Monday, 12 May 2008

Noticing the details

At my yoga class last week, we were talking about being in the present. So much of the time we are caught up in thinking about what has happened in the past or worrying about what might take place in the future.

One way to remain in the present is to pay attention to our surroundings, to look closely and notice all the details, the sights, sounds and scents that we all too often take for granted.


This last weekend, while out for a walk, I tried to pay attention to the world around me rather than being wrapped up in my own thoughts. As always, this was much easier said than done, but I found taking photographs was a good way to focus my mind on what my yoga teacher would call " the here and now".




A few photographs of the details - flowers as usual, I've always loved wild flowers.












Finally after all the little details, the bigger picture, a slightly hazy view from the top of the hill.


10 comments:

Jessica at Bwlchyrhyd said...

Are those rape fields I see in the distance?

willow said...

Yes, Jessica, they are rape fields. They seem to be everywhere at the moment, they look attractive its just the smell I hate, especially when the flowers fade. I know you have used rape seed oil, I've yet to try it but perhaps I should in an effort to reduce food miles since we have many more rape fields than olive groves round here!

Heather L. said...

I love the flower pictures and that last picture of the overall view makes me homesick for Scotland where we saw things very similar. I'm thinking that the canola oil I often use is from rapeseed (I think). I've never seen rapeseed growing here in the States though.

the flour loft said...

i like this post... i sat and watched a tiny blue dragonfly in the garden today. Lovely photos especially the daisy. On Sunday i saw a green absolutely covered in daisies... i could have sat and made daisy chains for hours. It seems to be a good year for daisies.
ginny x

Ernestine said...

A very meaningful post.
Part if my journey at this time.
Easier said then done.
Blessings to you this day.

Jessica at Bwlchyrhyd said...

What do the rape fields smell like then? There are some on the opposite hill to me, but they are fairly small, and some distance away, and I can't smell anything.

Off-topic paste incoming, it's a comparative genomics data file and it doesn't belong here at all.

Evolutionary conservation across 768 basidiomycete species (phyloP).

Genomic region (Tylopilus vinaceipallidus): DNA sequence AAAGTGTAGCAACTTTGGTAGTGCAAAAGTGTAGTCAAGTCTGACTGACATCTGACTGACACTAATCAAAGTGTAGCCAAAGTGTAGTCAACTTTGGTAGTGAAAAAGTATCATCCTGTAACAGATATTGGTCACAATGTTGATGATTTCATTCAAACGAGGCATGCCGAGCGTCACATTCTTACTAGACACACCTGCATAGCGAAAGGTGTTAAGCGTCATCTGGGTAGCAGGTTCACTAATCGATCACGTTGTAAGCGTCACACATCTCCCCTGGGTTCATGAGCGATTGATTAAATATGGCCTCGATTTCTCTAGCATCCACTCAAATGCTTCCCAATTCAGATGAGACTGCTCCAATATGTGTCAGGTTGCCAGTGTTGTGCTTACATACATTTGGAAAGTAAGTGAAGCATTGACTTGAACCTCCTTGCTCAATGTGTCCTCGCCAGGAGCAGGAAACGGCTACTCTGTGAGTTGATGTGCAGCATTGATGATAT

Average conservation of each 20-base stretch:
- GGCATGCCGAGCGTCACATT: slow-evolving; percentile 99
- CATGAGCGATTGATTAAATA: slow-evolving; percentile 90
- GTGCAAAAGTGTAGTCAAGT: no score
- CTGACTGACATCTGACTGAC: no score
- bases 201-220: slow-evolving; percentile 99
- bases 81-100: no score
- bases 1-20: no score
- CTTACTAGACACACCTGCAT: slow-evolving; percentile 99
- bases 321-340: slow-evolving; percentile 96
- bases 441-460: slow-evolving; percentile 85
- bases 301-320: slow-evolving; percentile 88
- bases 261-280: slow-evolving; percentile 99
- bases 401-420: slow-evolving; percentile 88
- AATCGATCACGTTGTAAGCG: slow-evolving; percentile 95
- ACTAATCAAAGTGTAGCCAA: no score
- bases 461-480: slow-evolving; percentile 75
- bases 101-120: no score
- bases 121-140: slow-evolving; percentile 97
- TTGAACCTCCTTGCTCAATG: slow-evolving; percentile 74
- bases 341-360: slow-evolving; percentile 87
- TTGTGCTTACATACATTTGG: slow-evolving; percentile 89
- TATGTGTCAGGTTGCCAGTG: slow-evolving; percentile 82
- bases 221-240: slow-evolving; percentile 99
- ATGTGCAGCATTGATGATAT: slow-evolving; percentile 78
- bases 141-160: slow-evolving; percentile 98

The oil itself is lovely and a bit nutty. It has a much higher smoke point that olive oil as well, so you can use it for anything from frying to salad dressing. Let me know if you have difficulty finding some.

Heather -- re Canola oil: The Canola oil that you buy in supermarkets in America is not the same thing as the rapeseed oil that I use. The Canola oil in supermarkets has been hot pressed, which involves heating it up, adding a solvent to boost the extraction rate and then refining and deodorising it. I use cold pressed rapeseed oil which preserves the nutrients in the rapeseed rather than destroying them. The most common solvent used in hot pressing is petroleum-derived hexane. Not what I want to be eating. I'm not sure if you can get cold pressed rapeseed oil in America, but you should be eating stuff that grows near you -- not sure where in America you are, but perhaps olive oil would be a better choice for you.

willow said...

Hi Jessica, Its always difficult to describe an unpleasant smell isn't it, the best thing I can come up with is stale cabbage smell. Perhaps its just a smell I don't like or maybe its one of those smells that only some people can detect.

libby said...

I am new to your blog (waiting to read about a day in your life) but had to say how much I loved your photos.I shouldn't have been suprised to see you live in England - such a beautiful country - lucky you!!!

Libby (in Australia)

Still at Home said...

Hi, I came here via your day in my life post. Lovely pictures. Do you know the names of those wild flowers?

willow said...

Hi
A quick run through of the flower names,

from top to bottom

cowslips
daisy
milkwort
dandelion clock
speedwell
plantain

I enjoy taking pictures and am thinking of getting all the photos together to provide a record of the flowers growing around here - I did something similar with pressed flowers when I was a girl but unfortunately no longer have my collection.